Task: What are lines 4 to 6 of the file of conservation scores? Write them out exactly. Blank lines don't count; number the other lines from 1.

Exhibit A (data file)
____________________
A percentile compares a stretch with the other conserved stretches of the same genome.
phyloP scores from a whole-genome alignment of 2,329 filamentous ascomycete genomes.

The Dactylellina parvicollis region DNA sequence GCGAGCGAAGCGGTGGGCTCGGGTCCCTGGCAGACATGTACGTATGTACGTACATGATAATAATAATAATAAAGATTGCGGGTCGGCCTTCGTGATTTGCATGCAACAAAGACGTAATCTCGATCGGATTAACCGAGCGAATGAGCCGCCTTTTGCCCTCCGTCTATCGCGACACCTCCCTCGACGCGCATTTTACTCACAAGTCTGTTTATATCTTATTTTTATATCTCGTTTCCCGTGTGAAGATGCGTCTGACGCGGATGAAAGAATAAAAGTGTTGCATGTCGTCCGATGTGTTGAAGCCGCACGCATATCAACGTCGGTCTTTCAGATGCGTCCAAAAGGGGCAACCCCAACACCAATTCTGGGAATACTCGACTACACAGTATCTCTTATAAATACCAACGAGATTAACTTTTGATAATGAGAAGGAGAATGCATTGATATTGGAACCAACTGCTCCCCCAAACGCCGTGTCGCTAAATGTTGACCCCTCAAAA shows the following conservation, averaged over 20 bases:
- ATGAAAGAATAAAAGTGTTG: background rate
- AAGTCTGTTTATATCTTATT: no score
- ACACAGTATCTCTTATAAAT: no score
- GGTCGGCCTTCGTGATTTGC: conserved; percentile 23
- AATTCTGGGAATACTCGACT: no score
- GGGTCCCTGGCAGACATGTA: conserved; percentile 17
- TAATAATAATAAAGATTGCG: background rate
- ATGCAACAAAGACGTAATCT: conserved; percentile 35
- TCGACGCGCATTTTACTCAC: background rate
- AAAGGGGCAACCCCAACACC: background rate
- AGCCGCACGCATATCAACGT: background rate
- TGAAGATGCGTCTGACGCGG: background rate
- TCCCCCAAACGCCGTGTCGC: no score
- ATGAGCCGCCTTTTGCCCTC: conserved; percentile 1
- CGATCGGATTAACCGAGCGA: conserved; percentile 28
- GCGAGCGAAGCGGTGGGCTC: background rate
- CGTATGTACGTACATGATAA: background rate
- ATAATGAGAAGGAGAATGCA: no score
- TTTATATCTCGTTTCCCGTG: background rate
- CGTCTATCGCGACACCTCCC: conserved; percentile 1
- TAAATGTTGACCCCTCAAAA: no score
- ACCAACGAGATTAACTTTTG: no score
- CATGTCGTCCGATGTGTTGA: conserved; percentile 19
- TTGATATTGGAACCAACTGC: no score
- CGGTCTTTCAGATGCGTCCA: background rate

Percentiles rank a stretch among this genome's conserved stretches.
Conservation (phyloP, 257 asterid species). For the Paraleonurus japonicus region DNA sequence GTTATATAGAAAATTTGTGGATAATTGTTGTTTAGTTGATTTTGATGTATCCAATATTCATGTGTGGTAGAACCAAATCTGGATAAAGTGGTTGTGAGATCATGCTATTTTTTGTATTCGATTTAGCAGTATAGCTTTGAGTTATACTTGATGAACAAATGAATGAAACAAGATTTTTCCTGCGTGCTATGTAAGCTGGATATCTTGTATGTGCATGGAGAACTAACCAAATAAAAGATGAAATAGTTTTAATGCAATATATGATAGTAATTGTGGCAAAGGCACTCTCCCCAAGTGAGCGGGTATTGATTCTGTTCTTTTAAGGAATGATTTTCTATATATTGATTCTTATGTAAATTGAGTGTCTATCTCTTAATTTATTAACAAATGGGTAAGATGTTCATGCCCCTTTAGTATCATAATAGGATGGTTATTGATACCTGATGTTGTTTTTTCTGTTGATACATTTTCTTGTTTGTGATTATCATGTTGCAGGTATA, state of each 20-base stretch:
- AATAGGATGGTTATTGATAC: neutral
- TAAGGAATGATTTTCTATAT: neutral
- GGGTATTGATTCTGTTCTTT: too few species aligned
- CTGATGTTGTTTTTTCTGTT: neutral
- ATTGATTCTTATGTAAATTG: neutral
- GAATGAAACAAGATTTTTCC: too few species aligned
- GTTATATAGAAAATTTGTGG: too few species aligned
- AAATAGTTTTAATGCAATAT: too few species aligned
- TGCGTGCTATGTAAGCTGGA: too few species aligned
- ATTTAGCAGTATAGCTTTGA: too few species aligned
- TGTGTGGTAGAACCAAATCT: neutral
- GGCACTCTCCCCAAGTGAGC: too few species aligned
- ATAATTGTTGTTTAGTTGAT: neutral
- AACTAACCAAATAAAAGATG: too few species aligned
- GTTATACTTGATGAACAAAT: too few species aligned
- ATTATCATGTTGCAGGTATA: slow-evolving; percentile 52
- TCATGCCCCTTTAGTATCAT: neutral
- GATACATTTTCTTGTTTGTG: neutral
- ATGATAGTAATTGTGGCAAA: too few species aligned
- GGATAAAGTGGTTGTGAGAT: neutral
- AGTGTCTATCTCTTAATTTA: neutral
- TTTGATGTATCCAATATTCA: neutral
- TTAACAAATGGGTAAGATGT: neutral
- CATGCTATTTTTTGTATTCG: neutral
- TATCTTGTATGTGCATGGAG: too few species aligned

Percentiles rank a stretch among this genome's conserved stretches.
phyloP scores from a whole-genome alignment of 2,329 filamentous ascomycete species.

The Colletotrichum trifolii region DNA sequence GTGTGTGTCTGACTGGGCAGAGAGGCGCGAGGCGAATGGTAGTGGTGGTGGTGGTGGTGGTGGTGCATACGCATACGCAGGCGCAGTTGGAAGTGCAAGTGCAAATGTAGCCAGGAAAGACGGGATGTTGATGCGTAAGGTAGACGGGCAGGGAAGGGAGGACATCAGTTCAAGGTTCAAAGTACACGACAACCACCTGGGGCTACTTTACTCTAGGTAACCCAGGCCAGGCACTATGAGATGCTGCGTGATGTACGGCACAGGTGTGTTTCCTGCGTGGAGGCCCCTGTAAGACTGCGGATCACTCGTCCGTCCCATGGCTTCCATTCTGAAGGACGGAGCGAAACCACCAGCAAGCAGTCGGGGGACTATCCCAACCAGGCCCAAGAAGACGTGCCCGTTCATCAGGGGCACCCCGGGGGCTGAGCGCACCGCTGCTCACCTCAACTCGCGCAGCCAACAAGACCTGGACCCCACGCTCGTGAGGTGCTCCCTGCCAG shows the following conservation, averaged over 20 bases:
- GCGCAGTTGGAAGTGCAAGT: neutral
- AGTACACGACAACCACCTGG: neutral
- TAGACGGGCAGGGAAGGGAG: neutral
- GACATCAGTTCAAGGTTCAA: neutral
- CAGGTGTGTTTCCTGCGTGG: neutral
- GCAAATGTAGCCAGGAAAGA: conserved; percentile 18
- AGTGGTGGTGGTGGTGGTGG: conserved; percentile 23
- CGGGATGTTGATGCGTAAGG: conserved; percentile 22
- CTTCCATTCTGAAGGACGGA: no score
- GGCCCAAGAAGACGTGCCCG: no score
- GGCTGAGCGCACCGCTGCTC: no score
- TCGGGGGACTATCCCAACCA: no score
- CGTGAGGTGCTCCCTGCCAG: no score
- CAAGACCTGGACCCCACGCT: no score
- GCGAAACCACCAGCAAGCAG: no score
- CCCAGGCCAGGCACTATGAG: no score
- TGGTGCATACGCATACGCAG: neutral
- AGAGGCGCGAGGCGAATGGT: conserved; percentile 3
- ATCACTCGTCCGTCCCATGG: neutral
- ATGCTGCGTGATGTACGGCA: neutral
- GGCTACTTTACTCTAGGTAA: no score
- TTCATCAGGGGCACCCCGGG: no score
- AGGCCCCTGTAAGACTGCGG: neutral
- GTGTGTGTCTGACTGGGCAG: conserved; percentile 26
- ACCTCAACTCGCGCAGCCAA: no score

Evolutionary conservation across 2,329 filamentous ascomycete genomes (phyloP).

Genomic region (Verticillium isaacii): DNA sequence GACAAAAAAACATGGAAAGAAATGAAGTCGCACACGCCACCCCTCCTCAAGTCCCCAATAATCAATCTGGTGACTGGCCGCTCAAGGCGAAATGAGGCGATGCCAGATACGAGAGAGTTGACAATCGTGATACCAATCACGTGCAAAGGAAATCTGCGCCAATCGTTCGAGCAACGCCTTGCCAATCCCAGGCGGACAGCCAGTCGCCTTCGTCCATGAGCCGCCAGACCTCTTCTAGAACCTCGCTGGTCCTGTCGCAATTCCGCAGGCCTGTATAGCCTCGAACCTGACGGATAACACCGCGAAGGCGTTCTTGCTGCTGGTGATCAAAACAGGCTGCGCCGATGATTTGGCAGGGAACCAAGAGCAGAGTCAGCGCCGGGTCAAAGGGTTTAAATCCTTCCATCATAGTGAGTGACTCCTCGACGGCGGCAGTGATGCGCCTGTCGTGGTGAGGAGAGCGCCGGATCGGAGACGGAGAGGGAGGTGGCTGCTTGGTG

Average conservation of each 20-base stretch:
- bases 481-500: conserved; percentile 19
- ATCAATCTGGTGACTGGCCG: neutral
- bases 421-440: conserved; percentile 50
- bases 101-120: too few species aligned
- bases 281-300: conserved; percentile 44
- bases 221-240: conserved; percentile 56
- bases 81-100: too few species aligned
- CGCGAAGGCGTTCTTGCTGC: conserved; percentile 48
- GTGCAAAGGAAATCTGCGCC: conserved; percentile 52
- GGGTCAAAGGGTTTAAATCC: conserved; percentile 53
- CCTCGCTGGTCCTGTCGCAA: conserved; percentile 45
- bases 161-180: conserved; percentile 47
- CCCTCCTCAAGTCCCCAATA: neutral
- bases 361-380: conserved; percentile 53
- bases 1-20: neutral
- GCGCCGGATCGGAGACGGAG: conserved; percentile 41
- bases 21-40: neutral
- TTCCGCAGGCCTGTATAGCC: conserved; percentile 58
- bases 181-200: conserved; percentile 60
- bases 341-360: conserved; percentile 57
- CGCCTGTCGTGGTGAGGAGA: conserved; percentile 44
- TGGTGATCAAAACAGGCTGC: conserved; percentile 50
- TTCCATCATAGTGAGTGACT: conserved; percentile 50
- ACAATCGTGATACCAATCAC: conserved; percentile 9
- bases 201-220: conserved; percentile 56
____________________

- ATGAAAGAATAAAAGTGTTG: background rate
- AAGTCTGTTTATATCTTATT: no score
- ACACAGTATCTCTTATAAAT: no score